Figure 1. 3D graphics can show details such as relative heights of adjacent parts, which helps identify any problems with the data.

Optimised production planning

Smart factory tools provide enhanced capabilities for optimising production efficiency and equipment utilisation. Planners have long sought to consolidate the production of assemblies that can use the same solder type and reflow profile, to save changes to printer and oven settings. Waiting for reflow zone temperatures to stabilise in between product changeovers can be particularly time consuming, causing extended line stops.

Identifying products that can be built together to enhance efficiency and minimise the time spent setting up and changing over products is difficult to achieve, requiring human planners to consider many parameters simultaneously. The YSUP-PG Line Optimizer tool applies an algorithm that minimises production loss due to setup work and can adapt depending on the different capabilities of the various equipment models in the line. Moreover, the YSUP-PG Production Planner has a grouping function that can assign products in groups according to common components and equipment settings, also taking into account their production schedules and shipping plans. The operator can direct the grouping process and select priorities, relying on the tool to do the number crunching. Compared to manual grouping, automation improves critical indicators such as the number of group changeovers needed, and numbers of carts and feeders needed, by 25%. On the other hand, automation has saved more than 80% of work time committed to data preparation.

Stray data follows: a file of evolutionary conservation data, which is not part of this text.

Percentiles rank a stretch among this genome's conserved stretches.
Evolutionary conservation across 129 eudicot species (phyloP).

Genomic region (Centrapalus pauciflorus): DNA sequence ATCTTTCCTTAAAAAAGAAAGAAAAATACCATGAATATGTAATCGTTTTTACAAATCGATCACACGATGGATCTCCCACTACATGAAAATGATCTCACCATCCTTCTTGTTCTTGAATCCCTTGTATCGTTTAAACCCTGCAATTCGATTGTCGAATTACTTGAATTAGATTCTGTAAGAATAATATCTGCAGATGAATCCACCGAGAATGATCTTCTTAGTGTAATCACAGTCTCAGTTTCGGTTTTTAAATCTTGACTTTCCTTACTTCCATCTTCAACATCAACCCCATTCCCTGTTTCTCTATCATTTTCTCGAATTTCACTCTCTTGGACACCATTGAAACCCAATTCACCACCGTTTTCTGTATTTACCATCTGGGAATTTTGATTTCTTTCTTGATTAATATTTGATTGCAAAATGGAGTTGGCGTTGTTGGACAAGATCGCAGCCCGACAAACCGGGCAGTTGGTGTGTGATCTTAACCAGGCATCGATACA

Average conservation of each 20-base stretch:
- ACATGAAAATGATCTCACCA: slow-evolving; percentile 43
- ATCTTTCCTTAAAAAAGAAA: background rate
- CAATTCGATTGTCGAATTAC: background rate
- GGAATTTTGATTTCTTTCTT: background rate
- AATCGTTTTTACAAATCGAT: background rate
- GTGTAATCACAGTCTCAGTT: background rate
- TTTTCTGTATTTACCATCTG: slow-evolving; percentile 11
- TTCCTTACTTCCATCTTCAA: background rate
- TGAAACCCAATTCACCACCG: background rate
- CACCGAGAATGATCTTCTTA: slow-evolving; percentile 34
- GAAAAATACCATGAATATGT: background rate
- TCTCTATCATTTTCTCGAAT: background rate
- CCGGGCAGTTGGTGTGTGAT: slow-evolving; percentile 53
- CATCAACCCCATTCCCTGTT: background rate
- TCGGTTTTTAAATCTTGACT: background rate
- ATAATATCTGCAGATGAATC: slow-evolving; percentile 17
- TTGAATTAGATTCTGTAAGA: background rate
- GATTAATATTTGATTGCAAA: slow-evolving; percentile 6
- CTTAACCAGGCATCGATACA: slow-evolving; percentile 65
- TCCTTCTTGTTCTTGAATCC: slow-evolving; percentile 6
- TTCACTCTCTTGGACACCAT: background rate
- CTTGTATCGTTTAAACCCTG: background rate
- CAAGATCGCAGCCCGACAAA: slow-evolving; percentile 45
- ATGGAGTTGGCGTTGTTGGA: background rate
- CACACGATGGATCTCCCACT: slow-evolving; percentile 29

Another factor that can be improved with automation is material time limit management. Materials that have a finite lifetime on the production line, such as solder paste and moisture-sensitive components, can easily exceed their maximum exposure if the expiry time is tracked manually. Smart factory tools hand responsibility to machines in the line, to identify and reject expired parts to ensure all assemblies are built according to the specified standards.

Production analytics

While production is running, the smart factory provides real-time assistance by actively monitoring progress and ensuring materials are retrieved from inventory and directed to the right places at the right times. It ensures production can run continuously without stoppages and informs operators of issues that need attention.